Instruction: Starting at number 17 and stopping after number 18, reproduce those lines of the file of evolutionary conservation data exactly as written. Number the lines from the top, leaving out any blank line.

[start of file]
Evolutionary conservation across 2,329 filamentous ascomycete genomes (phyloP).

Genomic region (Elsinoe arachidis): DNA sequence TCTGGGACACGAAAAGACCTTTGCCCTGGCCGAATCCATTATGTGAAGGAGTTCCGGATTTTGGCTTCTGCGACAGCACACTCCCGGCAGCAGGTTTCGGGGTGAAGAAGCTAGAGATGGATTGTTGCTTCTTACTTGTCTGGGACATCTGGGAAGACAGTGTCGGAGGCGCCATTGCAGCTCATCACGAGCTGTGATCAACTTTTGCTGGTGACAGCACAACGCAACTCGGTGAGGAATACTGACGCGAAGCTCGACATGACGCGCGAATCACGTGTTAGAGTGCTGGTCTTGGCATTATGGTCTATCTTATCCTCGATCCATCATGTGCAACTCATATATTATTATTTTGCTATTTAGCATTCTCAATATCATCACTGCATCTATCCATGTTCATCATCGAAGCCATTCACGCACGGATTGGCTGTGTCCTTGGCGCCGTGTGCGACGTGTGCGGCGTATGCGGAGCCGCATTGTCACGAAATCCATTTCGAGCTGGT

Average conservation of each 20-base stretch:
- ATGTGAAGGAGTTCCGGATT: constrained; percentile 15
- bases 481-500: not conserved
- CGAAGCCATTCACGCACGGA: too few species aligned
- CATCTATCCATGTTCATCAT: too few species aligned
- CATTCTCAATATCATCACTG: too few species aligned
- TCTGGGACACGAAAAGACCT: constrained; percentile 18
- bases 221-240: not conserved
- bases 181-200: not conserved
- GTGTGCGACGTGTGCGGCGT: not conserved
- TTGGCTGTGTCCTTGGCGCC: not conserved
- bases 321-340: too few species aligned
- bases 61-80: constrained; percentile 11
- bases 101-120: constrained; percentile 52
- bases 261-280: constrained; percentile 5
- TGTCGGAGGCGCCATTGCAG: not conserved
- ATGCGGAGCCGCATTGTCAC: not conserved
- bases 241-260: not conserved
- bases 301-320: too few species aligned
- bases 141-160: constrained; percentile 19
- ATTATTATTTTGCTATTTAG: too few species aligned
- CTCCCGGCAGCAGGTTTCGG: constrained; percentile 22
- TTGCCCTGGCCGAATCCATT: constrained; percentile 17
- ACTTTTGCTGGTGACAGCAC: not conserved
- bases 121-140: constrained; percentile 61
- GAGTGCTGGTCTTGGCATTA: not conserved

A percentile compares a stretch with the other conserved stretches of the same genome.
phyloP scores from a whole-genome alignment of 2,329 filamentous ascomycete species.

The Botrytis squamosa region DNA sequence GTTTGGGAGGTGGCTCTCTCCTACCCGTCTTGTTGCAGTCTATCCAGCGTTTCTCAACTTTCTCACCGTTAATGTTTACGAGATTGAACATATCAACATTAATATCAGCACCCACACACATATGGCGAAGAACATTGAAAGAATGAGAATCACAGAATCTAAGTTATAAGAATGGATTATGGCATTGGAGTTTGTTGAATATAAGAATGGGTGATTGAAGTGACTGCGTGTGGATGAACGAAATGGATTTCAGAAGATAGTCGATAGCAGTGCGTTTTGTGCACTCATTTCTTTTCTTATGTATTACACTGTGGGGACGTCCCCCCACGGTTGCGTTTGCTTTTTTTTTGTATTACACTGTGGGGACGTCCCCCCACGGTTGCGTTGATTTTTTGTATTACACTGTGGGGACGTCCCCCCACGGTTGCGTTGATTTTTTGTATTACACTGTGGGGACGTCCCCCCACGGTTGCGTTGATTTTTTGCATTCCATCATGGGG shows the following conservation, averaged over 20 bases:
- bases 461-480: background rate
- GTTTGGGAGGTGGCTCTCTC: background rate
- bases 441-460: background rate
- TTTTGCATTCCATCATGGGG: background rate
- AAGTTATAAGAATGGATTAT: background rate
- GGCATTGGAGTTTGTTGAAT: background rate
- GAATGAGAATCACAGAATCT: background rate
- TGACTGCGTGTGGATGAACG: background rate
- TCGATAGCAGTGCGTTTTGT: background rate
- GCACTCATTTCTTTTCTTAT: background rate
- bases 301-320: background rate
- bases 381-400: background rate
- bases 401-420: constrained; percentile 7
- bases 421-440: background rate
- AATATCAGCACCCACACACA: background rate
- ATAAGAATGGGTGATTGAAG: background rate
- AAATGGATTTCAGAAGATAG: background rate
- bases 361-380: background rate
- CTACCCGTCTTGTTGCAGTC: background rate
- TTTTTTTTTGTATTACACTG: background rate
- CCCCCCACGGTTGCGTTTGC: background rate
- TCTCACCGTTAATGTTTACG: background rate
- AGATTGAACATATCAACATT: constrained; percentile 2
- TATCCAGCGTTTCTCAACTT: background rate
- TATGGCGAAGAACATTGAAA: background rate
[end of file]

- bases 261-280: constrained; percentile 5
- TGTCGGAGGCGCCATTGCAG: not conserved